Sitting on the edge of Epping Forest, on the London/Essex border, is the London suburb of Chingford. It is host to an array of urban and countryside heritage.
Originally the whole parish of Chingford lay within the ancient Forest of Essex. The Domesday figures for swine-pastures show that Chingford was well-wooded in the 11th century, although the parish had a considerable amount of arable land, which was increased by subsequent forest clearance. Chingford’s woodland is still similar in size to its area of woodland in the 1640’s.
Epping Forest and Chingford Plain became popular with day-trippers in Victorian times. As London’s largest open space, Epping Forest is a registered charity managed by the City of London.
Spend some time in “The View” learning the story and history of the forest.
Then visit the listed buildings on the edge of Epping Forest, including the Queen Elizabeth Hunting Lodge.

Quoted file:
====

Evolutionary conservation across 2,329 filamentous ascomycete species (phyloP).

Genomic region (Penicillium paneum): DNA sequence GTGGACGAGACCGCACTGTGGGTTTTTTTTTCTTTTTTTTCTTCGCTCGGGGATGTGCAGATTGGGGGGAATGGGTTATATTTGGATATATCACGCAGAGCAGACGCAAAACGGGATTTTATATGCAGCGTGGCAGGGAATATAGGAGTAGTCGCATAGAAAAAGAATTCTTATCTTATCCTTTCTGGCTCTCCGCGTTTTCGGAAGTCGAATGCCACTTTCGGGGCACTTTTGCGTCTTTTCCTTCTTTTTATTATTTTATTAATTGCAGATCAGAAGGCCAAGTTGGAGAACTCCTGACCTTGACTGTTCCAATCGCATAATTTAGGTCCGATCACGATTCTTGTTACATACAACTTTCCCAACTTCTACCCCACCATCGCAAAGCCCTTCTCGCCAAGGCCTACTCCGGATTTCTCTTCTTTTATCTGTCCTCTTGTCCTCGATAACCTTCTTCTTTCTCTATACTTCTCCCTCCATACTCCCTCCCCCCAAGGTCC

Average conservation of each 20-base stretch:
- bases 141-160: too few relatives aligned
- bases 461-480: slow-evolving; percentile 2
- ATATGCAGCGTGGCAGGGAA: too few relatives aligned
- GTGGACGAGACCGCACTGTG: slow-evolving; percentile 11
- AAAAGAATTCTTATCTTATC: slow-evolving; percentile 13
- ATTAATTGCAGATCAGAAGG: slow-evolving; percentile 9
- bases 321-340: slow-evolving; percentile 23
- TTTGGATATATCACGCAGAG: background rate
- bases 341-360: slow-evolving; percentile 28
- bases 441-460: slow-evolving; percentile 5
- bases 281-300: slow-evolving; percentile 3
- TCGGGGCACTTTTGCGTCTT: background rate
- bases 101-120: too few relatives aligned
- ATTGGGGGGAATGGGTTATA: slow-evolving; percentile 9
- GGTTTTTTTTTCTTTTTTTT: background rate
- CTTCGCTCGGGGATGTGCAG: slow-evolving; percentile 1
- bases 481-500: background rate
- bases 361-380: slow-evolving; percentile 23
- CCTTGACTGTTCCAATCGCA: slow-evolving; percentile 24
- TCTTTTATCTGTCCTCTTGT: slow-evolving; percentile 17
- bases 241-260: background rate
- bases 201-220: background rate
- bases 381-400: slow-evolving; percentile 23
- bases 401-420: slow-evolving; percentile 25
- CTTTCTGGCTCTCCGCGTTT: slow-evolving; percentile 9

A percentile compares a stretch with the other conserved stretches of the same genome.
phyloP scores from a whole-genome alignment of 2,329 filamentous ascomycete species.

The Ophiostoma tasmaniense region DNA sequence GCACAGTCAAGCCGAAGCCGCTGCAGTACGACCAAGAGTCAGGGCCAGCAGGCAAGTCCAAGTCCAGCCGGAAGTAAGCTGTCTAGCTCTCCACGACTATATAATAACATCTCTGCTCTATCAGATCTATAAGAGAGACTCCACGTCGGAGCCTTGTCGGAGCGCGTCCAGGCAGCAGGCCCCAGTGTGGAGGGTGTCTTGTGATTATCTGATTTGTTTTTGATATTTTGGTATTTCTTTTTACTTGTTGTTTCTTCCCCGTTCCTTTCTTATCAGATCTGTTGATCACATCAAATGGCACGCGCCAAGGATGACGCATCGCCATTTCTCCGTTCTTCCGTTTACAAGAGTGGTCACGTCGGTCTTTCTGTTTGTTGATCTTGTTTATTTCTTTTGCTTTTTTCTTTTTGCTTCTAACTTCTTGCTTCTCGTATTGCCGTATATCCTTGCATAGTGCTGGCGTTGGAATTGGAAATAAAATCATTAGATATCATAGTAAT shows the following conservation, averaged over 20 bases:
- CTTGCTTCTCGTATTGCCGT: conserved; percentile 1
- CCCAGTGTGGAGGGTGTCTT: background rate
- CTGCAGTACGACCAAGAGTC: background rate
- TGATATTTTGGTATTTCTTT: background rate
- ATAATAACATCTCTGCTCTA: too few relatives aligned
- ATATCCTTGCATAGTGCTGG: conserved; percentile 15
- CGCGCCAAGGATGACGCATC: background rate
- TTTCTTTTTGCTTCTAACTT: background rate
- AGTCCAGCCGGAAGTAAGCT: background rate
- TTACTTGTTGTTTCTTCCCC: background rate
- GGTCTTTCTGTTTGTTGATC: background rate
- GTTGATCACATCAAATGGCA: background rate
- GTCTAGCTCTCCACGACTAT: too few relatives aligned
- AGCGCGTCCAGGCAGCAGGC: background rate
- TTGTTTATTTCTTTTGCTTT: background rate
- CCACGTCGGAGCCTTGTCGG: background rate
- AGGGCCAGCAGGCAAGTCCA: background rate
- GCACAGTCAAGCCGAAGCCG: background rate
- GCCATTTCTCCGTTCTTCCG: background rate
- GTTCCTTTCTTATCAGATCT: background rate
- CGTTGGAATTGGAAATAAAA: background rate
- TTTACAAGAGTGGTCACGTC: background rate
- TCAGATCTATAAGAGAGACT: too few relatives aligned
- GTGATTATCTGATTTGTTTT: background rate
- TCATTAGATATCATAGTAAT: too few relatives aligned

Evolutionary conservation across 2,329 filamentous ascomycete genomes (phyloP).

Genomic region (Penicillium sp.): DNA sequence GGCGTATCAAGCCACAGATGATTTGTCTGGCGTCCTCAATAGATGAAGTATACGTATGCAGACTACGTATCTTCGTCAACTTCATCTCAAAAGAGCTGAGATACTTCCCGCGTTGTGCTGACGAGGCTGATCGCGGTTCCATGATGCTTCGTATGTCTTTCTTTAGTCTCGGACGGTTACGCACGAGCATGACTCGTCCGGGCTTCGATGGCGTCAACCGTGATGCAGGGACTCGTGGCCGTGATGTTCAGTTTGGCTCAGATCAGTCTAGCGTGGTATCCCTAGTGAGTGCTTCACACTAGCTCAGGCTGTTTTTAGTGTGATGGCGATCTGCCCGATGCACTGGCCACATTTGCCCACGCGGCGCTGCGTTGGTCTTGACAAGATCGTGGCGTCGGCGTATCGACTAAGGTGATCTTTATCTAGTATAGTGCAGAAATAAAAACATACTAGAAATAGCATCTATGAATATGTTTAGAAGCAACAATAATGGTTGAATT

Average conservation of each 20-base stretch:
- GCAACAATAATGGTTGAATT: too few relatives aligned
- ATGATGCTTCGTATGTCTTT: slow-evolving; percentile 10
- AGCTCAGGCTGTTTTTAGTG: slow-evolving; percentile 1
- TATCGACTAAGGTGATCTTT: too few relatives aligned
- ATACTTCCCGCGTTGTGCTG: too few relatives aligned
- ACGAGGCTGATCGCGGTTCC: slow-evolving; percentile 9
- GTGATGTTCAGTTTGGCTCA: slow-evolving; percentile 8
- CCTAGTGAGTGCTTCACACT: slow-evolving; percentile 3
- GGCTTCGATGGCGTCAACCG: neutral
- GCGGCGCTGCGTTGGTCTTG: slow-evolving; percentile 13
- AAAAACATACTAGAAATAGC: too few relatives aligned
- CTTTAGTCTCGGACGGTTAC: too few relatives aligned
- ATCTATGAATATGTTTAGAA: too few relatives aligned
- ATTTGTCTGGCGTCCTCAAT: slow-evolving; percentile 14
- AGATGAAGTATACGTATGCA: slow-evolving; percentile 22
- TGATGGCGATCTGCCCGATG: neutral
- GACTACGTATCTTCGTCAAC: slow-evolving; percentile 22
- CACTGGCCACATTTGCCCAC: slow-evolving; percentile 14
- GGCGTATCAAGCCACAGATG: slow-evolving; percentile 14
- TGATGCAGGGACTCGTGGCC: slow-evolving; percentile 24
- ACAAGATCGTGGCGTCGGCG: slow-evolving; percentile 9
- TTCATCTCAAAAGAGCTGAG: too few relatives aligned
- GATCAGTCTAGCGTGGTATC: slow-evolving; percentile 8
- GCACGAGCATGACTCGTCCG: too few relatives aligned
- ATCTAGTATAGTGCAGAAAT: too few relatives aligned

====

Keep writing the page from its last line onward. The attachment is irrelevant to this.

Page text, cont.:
The town of Chingford began as a scattered farming community. Comprising of three forest hamlets, the inhabitants of Chingford had the ancient right to pasture cattle, branded with their mark, a crowned ‘G’, within the forest.
There has been a parish church in Chingford since Norman times. The present Old Church building dates from the late 13th century. However the church building had to be abandoned in the 1840’s as it was in such a bad state of repair. The Reverend Robert Boothby Heathcote decided to build, at his own expense, a new church on Chingford Green. The new Church on the Green, designed by Lewis Vulliamy, was built in 1844 and established the prominence of the Chingford Green hamlet .
During Victorian times nearby Walthamstow and Leyton experienced a surge in urbanisation, but Chingford remained an agricultural parish until the arrival of the Great Eastern Railway.
The Chingford Green conservation area includes a variety of interesting buildings showing Chingford’s development over two hundred years from a small rural community to a suburb of modern London.